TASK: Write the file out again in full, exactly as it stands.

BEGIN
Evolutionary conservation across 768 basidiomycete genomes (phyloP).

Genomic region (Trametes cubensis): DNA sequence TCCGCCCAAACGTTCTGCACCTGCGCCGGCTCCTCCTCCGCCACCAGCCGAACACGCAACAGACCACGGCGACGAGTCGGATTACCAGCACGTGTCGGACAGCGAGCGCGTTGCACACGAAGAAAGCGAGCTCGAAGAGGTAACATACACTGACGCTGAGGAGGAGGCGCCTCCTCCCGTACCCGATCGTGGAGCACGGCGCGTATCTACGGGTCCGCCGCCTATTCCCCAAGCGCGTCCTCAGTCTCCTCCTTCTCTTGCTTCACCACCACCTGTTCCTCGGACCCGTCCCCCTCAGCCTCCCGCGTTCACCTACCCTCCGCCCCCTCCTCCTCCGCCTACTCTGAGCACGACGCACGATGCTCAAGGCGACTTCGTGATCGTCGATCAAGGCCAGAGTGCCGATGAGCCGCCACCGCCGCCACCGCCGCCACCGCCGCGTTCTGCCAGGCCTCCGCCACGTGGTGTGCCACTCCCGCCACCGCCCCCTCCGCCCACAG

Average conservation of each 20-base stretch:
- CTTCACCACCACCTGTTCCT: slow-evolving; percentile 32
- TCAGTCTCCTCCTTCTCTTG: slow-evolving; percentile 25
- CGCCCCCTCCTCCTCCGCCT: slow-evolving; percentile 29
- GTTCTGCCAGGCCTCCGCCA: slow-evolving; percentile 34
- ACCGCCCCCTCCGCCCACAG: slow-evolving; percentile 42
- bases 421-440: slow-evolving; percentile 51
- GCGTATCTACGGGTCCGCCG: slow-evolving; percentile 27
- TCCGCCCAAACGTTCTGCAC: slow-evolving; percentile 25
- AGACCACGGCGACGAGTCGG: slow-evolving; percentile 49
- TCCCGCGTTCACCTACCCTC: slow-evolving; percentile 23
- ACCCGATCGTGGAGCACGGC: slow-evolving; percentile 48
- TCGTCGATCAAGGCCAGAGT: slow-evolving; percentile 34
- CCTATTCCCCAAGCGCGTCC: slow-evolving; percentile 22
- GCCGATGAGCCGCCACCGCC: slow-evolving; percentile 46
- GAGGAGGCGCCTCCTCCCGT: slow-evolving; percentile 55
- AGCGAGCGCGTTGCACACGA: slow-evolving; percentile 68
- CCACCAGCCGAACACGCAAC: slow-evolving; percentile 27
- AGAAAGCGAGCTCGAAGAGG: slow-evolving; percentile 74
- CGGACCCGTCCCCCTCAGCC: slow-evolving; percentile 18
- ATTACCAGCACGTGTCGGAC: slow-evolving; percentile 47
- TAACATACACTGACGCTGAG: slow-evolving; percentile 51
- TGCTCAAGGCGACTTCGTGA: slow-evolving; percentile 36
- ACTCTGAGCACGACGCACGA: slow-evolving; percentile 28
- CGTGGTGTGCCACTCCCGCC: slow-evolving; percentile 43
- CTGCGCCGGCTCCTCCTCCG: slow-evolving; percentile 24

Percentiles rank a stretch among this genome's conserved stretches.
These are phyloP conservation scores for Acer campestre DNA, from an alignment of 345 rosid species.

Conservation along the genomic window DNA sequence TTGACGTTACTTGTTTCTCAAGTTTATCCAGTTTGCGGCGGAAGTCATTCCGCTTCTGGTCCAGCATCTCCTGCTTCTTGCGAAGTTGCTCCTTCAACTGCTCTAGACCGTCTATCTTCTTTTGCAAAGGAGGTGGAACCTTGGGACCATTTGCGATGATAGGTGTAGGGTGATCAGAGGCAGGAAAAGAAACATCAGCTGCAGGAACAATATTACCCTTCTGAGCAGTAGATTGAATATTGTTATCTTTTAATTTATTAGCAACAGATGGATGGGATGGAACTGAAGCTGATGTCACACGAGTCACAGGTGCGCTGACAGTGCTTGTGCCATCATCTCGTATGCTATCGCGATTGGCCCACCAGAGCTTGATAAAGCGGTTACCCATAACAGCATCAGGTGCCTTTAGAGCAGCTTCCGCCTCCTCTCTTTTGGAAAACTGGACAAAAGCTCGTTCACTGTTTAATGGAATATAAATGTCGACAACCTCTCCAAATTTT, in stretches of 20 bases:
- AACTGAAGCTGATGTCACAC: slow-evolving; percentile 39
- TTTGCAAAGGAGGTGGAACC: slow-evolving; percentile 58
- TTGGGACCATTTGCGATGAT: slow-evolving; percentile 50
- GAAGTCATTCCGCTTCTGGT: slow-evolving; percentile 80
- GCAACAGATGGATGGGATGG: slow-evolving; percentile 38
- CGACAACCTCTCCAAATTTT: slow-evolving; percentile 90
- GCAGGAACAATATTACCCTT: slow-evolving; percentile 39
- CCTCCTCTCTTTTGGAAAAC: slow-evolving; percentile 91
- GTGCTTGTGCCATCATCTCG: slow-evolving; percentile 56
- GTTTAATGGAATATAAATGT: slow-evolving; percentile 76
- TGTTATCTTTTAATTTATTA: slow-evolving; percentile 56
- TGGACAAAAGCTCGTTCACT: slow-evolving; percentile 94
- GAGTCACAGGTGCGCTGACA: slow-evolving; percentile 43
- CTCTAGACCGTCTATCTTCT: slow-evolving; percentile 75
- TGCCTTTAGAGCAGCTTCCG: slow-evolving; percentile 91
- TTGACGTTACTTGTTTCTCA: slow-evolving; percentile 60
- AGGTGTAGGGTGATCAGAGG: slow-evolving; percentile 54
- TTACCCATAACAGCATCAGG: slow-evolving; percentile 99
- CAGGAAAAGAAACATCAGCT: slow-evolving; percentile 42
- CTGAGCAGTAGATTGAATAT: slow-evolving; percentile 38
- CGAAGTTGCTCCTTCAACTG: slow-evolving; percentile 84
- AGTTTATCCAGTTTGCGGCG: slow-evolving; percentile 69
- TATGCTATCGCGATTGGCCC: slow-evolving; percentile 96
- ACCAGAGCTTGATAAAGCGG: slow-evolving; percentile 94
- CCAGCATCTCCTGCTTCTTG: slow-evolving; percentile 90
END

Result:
Evolutionary conservation across 768 basidiomycete genomes (phyloP).

Genomic region (Trametes cubensis): DNA sequence TCCGCCCAAACGTTCTGCACCTGCGCCGGCTCCTCCTCCGCCACCAGCCGAACACGCAACAGACCACGGCGACGAGTCGGATTACCAGCACGTGTCGGACAGCGAGCGCGTTGCACACGAAGAAAGCGAGCTCGAAGAGGTAACATACACTGACGCTGAGGAGGAGGCGCCTCCTCCCGTACCCGATCGTGGAGCACGGCGCGTATCTACGGGTCCGCCGCCTATTCCCCAAGCGCGTCCTCAGTCTCCTCCTTCTCTTGCTTCACCACCACCTGTTCCTCGGACCCGTCCCCCTCAGCCTCCCGCGTTCACCTACCCTCCGCCCCCTCCTCCTCCGCCTACTCTGAGCACGACGCACGATGCTCAAGGCGACTTCGTGATCGTCGATCAAGGCCAGAGTGCCGATGAGCCGCCACCGCCGCCACCGCCGCCACCGCCGCGTTCTGCCAGGCCTCCGCCACGTGGTGTGCCACTCCCGCCACCGCCCCCTCCGCCCACAG

Average conservation of each 20-base stretch:
- CTTCACCACCACCTGTTCCT: slow-evolving; percentile 32
- TCAGTCTCCTCCTTCTCTTG: slow-evolving; percentile 25
- CGCCCCCTCCTCCTCCGCCT: slow-evolving; percentile 29
- GTTCTGCCAGGCCTCCGCCA: slow-evolving; percentile 34
- ACCGCCCCCTCCGCCCACAG: slow-evolving; percentile 42
- bases 421-440: slow-evolving; percentile 51
- GCGTATCTACGGGTCCGCCG: slow-evolving; percentile 27
- TCCGCCCAAACGTTCTGCAC: slow-evolving; percentile 25
- AGACCACGGCGACGAGTCGG: slow-evolving; percentile 49
- TCCCGCGTTCACCTACCCTC: slow-evolving; percentile 23
- ACCCGATCGTGGAGCACGGC: slow-evolving; percentile 48
- TCGTCGATCAAGGCCAGAGT: slow-evolving; percentile 34
- CCTATTCCCCAAGCGCGTCC: slow-evolving; percentile 22
- GCCGATGAGCCGCCACCGCC: slow-evolving; percentile 46
- GAGGAGGCGCCTCCTCCCGT: slow-evolving; percentile 55
- AGCGAGCGCGTTGCACACGA: slow-evolving; percentile 68
- CCACCAGCCGAACACGCAAC: slow-evolving; percentile 27
- AGAAAGCGAGCTCGAAGAGG: slow-evolving; percentile 74
- CGGACCCGTCCCCCTCAGCC: slow-evolving; percentile 18
- ATTACCAGCACGTGTCGGAC: slow-evolving; percentile 47
- TAACATACACTGACGCTGAG: slow-evolving; percentile 51
- TGCTCAAGGCGACTTCGTGA: slow-evolving; percentile 36
- ACTCTGAGCACGACGCACGA: slow-evolving; percentile 28
- CGTGGTGTGCCACTCCCGCC: slow-evolving; percentile 43
- CTGCGCCGGCTCCTCCTCCG: slow-evolving; percentile 24

Percentiles rank a stretch among this genome's conserved stretches.
These are phyloP conservation scores for Acer campestre DNA, from an alignment of 345 rosid species.

Conservation along the genomic window DNA sequence TTGACGTTACTTGTTTCTCAAGTTTATCCAGTTTGCGGCGGAAGTCATTCCGCTTCTGGTCCAGCATCTCCTGCTTCTTGCGAAGTTGCTCCTTCAACTGCTCTAGACCGTCTATCTTCTTTTGCAAAGGAGGTGGAACCTTGGGACCATTTGCGATGATAGGTGTAGGGTGATCAGAGGCAGGAAAAGAAACATCAGCTGCAGGAACAATATTACCCTTCTGAGCAGTAGATTGAATATTGTTATCTTTTAATTTATTAGCAACAGATGGATGGGATGGAACTGAAGCTGATGTCACACGAGTCACAGGTGCGCTGACAGTGCTTGTGCCATCATCTCGTATGCTATCGCGATTGGCCCACCAGAGCTTGATAAAGCGGTTACCCATAACAGCATCAGGTGCCTTTAGAGCAGCTTCCGCCTCCTCTCTTTTGGAAAACTGGACAAAAGCTCGTTCACTGTTTAATGGAATATAAATGTCGACAACCTCTCCAAATTTT, in stretches of 20 bases:
- AACTGAAGCTGATGTCACAC: slow-evolving; percentile 39
- TTTGCAAAGGAGGTGGAACC: slow-evolving; percentile 58
- TTGGGACCATTTGCGATGAT: slow-evolving; percentile 50
- GAAGTCATTCCGCTTCTGGT: slow-evolving; percentile 80
- GCAACAGATGGATGGGATGG: slow-evolving; percentile 38
- CGACAACCTCTCCAAATTTT: slow-evolving; percentile 90
- GCAGGAACAATATTACCCTT: slow-evolving; percentile 39
- CCTCCTCTCTTTTGGAAAAC: slow-evolving; percentile 91
- GTGCTTGTGCCATCATCTCG: slow-evolving; percentile 56
- GTTTAATGGAATATAAATGT: slow-evolving; percentile 76
- TGTTATCTTTTAATTTATTA: slow-evolving; percentile 56
- TGGACAAAAGCTCGTTCACT: slow-evolving; percentile 94
- GAGTCACAGGTGCGCTGACA: slow-evolving; percentile 43
- CTCTAGACCGTCTATCTTCT: slow-evolving; percentile 75
- TGCCTTTAGAGCAGCTTCCG: slow-evolving; percentile 91
- TTGACGTTACTTGTTTCTCA: slow-evolving; percentile 60
- AGGTGTAGGGTGATCAGAGG: slow-evolving; percentile 54
- TTACCCATAACAGCATCAGG: slow-evolving; percentile 99
- CAGGAAAAGAAACATCAGCT: slow-evolving; percentile 42
- CTGAGCAGTAGATTGAATAT: slow-evolving; percentile 38
- CGAAGTTGCTCCTTCAACTG: slow-evolving; percentile 84
- AGTTTATCCAGTTTGCGGCG: slow-evolving; percentile 69
- TATGCTATCGCGATTGGCCC: slow-evolving; percentile 96
- ACCAGAGCTTGATAAAGCGG: slow-evolving; percentile 94
- CCAGCATCTCCTGCTTCTTG: slow-evolving; percentile 90